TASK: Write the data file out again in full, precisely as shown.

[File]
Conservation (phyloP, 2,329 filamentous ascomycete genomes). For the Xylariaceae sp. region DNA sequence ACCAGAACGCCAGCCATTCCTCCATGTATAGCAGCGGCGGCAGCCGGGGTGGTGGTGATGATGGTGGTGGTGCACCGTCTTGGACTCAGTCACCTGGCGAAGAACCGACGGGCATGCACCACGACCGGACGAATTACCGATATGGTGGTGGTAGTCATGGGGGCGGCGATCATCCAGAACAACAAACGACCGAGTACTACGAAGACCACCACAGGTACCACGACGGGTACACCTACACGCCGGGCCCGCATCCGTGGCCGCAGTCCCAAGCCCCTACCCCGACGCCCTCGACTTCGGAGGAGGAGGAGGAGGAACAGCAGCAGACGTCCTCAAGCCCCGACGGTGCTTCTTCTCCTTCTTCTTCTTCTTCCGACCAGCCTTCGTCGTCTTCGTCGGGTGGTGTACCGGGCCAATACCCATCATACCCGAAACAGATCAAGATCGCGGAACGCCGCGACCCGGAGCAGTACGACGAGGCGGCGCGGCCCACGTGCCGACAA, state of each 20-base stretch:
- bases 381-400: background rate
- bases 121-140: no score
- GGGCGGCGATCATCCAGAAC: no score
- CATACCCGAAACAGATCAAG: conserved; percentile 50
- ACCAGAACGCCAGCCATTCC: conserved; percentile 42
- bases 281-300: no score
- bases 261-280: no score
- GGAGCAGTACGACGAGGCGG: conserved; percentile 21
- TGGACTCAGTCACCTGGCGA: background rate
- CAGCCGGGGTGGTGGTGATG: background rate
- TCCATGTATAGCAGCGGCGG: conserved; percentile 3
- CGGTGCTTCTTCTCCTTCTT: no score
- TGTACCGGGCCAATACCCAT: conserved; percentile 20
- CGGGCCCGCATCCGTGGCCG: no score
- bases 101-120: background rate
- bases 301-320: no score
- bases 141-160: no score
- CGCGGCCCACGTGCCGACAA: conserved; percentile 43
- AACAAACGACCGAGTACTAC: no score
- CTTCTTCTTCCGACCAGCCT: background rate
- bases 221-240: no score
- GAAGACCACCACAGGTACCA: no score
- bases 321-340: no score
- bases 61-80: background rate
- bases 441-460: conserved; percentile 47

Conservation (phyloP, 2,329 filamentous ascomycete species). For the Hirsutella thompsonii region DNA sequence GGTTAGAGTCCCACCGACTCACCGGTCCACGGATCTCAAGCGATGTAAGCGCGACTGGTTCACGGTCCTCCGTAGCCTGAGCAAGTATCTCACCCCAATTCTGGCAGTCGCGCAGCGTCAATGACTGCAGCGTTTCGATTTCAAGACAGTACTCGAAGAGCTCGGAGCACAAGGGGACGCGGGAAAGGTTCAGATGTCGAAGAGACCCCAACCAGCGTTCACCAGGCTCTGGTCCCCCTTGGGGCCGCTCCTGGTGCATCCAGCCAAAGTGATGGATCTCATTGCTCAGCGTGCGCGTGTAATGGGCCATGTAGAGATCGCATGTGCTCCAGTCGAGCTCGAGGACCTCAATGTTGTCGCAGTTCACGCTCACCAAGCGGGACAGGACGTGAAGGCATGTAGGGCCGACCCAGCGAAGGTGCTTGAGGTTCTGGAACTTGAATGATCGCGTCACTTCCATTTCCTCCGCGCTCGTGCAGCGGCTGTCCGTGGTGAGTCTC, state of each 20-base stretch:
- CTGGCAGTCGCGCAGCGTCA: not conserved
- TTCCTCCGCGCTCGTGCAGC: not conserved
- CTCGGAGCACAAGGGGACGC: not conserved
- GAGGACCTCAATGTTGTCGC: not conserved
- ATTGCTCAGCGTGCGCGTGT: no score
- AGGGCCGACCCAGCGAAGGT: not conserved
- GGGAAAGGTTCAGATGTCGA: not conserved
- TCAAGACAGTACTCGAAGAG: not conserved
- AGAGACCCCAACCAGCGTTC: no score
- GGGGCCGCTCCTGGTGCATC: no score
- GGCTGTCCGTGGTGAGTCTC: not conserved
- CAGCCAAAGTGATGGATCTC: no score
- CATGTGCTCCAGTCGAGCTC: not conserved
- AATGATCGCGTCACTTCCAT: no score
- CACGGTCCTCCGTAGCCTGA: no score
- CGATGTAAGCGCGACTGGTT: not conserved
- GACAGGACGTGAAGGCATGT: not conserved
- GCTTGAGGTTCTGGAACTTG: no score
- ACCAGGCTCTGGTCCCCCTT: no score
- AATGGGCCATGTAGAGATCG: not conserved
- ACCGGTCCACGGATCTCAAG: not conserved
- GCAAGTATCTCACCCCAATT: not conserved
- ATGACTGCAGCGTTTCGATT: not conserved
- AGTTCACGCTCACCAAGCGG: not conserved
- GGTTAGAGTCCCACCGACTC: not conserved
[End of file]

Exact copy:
Conservation (phyloP, 2,329 filamentous ascomycete genomes). For the Xylariaceae sp. region DNA sequence ACCAGAACGCCAGCCATTCCTCCATGTATAGCAGCGGCGGCAGCCGGGGTGGTGGTGATGATGGTGGTGGTGCACCGTCTTGGACTCAGTCACCTGGCGAAGAACCGACGGGCATGCACCACGACCGGACGAATTACCGATATGGTGGTGGTAGTCATGGGGGCGGCGATCATCCAGAACAACAAACGACCGAGTACTACGAAGACCACCACAGGTACCACGACGGGTACACCTACACGCCGGGCCCGCATCCGTGGCCGCAGTCCCAAGCCCCTACCCCGACGCCCTCGACTTCGGAGGAGGAGGAGGAGGAACAGCAGCAGACGTCCTCAAGCCCCGACGGTGCTTCTTCTCCTTCTTCTTCTTCTTCCGACCAGCCTTCGTCGTCTTCGTCGGGTGGTGTACCGGGCCAATACCCATCATACCCGAAACAGATCAAGATCGCGGAACGCCGCGACCCGGAGCAGTACGACGAGGCGGCGCGGCCCACGTGCCGACAA, state of each 20-base stretch:
- bases 381-400: background rate
- bases 121-140: no score
- GGGCGGCGATCATCCAGAAC: no score
- CATACCCGAAACAGATCAAG: conserved; percentile 50
- ACCAGAACGCCAGCCATTCC: conserved; percentile 42
- bases 281-300: no score
- bases 261-280: no score
- GGAGCAGTACGACGAGGCGG: conserved; percentile 21
- TGGACTCAGTCACCTGGCGA: background rate
- CAGCCGGGGTGGTGGTGATG: background rate
- TCCATGTATAGCAGCGGCGG: conserved; percentile 3
- CGGTGCTTCTTCTCCTTCTT: no score
- TGTACCGGGCCAATACCCAT: conserved; percentile 20
- CGGGCCCGCATCCGTGGCCG: no score
- bases 101-120: background rate
- bases 301-320: no score
- bases 141-160: no score
- CGCGGCCCACGTGCCGACAA: conserved; percentile 43
- AACAAACGACCGAGTACTAC: no score
- CTTCTTCTTCCGACCAGCCT: background rate
- bases 221-240: no score
- GAAGACCACCACAGGTACCA: no score
- bases 321-340: no score
- bases 61-80: background rate
- bases 441-460: conserved; percentile 47

Conservation (phyloP, 2,329 filamentous ascomycete species). For the Hirsutella thompsonii region DNA sequence GGTTAGAGTCCCACCGACTCACCGGTCCACGGATCTCAAGCGATGTAAGCGCGACTGGTTCACGGTCCTCCGTAGCCTGAGCAAGTATCTCACCCCAATTCTGGCAGTCGCGCAGCGTCAATGACTGCAGCGTTTCGATTTCAAGACAGTACTCGAAGAGCTCGGAGCACAAGGGGACGCGGGAAAGGTTCAGATGTCGAAGAGACCCCAACCAGCGTTCACCAGGCTCTGGTCCCCCTTGGGGCCGCTCCTGGTGCATCCAGCCAAAGTGATGGATCTCATTGCTCAGCGTGCGCGTGTAATGGGCCATGTAGAGATCGCATGTGCTCCAGTCGAGCTCGAGGACCTCAATGTTGTCGCAGTTCACGCTCACCAAGCGGGACAGGACGTGAAGGCATGTAGGGCCGACCCAGCGAAGGTGCTTGAGGTTCTGGAACTTGAATGATCGCGTCACTTCCATTTCCTCCGCGCTCGTGCAGCGGCTGTCCGTGGTGAGTCTC, state of each 20-base stretch:
- CTGGCAGTCGCGCAGCGTCA: not conserved
- TTCCTCCGCGCTCGTGCAGC: not conserved
- CTCGGAGCACAAGGGGACGC: not conserved
- GAGGACCTCAATGTTGTCGC: not conserved
- ATTGCTCAGCGTGCGCGTGT: no score
- AGGGCCGACCCAGCGAAGGT: not conserved
- GGGAAAGGTTCAGATGTCGA: not conserved
- TCAAGACAGTACTCGAAGAG: not conserved
- AGAGACCCCAACCAGCGTTC: no score
- GGGGCCGCTCCTGGTGCATC: no score
- GGCTGTCCGTGGTGAGTCTC: not conserved
- CAGCCAAAGTGATGGATCTC: no score
- CATGTGCTCCAGTCGAGCTC: not conserved
- AATGATCGCGTCACTTCCAT: no score
- CACGGTCCTCCGTAGCCTGA: no score
- CGATGTAAGCGCGACTGGTT: not conserved
- GACAGGACGTGAAGGCATGT: not conserved
- GCTTGAGGTTCTGGAACTTG: no score
- ACCAGGCTCTGGTCCCCCTT: no score
- AATGGGCCATGTAGAGATCG: not conserved
- ACCGGTCCACGGATCTCAAG: not conserved
- GCAAGTATCTCACCCCAATT: not conserved
- ATGACTGCAGCGTTTCGATT: not conserved
- AGTTCACGCTCACCAAGCGG: not conserved
- GGTTAGAGTCCCACCGACTC: not conserved